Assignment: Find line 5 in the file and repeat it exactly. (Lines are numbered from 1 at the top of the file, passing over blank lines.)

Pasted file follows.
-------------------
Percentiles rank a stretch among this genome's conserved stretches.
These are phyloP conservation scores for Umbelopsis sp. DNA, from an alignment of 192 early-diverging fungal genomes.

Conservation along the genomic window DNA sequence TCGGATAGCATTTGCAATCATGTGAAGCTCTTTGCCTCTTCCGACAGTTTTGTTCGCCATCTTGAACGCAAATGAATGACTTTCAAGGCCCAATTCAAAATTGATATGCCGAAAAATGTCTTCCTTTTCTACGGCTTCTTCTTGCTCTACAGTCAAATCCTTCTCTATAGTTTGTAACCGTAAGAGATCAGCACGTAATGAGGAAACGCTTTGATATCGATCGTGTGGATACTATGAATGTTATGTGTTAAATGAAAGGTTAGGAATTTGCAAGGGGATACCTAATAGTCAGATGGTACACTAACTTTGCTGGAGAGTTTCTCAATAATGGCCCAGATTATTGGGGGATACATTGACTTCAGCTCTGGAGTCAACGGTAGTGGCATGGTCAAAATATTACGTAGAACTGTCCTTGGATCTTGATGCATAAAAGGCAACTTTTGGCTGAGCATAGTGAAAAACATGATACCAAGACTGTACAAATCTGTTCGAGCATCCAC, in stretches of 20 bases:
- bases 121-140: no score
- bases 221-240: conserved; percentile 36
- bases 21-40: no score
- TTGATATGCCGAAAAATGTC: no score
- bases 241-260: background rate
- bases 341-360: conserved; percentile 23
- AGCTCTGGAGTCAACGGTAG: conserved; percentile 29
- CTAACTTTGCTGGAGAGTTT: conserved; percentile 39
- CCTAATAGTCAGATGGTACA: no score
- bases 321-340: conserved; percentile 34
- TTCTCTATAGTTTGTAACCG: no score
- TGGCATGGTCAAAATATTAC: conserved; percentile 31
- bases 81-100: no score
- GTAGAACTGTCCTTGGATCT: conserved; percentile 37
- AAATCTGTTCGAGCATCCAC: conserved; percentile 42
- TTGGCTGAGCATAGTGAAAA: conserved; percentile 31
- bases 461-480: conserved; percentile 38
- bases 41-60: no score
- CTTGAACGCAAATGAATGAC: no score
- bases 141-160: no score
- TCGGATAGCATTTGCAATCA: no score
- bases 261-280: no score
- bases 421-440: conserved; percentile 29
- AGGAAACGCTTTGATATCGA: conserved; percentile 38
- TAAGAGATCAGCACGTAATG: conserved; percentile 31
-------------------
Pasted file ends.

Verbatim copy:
- bases 221-240: conserved; percentile 36